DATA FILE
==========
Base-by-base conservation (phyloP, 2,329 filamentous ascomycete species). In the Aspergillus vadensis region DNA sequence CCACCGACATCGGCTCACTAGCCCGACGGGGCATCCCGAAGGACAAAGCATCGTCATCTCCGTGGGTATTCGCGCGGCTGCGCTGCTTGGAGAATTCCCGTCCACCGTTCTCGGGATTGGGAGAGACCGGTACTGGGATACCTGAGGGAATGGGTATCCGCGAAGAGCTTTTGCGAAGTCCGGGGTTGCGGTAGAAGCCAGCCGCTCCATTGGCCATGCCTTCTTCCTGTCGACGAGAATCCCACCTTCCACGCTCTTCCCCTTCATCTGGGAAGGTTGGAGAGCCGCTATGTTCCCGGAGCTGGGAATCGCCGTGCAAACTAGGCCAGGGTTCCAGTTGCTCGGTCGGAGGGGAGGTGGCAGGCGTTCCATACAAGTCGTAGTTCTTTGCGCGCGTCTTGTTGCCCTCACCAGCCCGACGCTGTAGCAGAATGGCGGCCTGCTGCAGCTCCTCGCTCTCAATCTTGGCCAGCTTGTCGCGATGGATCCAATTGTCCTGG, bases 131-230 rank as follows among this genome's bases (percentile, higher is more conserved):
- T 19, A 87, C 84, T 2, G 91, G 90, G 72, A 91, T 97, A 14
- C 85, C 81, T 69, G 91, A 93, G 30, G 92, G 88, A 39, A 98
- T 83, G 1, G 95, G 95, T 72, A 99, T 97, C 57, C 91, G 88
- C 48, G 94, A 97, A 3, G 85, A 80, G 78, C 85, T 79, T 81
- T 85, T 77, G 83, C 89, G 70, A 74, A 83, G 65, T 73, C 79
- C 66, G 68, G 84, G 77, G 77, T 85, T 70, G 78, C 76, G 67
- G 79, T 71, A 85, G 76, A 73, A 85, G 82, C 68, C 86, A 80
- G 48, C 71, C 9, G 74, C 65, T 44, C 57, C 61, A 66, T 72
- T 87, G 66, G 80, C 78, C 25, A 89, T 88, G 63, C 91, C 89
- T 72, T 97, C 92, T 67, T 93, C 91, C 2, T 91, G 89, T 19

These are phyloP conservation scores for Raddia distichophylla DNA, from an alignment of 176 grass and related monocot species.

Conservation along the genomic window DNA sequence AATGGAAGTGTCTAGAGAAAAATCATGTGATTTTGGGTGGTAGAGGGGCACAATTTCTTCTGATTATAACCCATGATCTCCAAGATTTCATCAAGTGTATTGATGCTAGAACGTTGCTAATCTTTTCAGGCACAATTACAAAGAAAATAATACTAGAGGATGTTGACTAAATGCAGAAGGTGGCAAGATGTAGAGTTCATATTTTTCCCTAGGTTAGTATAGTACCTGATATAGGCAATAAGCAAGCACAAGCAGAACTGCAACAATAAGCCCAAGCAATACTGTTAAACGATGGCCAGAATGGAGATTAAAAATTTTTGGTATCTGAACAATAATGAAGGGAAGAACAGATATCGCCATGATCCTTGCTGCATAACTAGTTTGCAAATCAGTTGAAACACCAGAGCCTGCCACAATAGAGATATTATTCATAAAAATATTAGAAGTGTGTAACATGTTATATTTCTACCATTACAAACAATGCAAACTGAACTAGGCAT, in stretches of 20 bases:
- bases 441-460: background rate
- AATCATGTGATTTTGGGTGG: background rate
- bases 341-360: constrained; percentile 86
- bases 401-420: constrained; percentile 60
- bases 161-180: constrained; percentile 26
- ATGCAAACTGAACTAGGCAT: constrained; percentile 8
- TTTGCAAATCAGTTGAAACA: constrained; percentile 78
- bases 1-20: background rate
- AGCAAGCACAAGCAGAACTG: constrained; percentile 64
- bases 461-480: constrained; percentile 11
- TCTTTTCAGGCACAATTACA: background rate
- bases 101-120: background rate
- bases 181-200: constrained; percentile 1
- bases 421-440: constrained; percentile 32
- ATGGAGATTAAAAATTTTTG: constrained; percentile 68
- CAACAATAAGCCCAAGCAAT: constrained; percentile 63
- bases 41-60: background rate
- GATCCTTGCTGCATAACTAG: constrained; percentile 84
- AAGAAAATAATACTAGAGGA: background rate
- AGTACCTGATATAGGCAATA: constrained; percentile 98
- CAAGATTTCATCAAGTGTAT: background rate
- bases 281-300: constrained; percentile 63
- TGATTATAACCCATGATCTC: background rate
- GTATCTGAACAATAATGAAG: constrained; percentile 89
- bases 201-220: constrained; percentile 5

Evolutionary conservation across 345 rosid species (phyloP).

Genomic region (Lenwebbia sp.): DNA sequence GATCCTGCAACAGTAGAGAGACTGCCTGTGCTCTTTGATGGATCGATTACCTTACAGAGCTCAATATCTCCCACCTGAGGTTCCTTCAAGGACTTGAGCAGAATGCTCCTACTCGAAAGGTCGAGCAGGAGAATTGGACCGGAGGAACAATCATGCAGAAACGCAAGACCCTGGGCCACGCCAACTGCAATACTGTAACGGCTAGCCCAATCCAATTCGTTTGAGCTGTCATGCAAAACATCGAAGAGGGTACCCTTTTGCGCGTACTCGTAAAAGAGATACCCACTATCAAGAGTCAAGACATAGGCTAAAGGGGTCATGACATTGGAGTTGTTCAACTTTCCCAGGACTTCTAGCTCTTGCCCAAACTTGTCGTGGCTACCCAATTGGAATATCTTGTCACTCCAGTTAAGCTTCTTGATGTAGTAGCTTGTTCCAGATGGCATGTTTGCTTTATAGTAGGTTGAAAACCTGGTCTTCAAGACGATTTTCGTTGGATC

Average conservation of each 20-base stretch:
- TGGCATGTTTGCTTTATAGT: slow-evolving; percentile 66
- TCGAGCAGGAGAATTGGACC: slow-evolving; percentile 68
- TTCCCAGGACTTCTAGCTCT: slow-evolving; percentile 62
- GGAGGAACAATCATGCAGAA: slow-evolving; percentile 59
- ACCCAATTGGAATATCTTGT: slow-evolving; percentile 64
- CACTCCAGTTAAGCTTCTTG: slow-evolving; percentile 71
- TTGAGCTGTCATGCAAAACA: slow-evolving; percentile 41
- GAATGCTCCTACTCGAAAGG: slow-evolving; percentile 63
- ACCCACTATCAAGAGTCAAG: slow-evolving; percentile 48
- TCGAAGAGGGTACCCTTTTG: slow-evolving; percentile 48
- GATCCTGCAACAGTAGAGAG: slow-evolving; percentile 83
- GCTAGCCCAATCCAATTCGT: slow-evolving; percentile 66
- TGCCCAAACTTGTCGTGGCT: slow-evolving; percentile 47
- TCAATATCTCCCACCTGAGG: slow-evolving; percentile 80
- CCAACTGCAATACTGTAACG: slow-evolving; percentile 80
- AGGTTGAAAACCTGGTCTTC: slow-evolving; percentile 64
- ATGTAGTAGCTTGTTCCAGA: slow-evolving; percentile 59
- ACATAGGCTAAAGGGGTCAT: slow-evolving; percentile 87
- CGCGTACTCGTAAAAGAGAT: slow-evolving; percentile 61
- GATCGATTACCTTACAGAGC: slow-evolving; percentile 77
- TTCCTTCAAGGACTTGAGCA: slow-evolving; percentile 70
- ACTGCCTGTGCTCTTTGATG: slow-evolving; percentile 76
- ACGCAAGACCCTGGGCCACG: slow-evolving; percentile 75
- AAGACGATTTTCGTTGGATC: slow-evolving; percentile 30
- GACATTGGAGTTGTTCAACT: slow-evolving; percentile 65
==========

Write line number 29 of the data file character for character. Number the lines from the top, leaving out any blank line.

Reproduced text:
- CAACAATAAGCCCAAGCAAT: constrained; percentile 63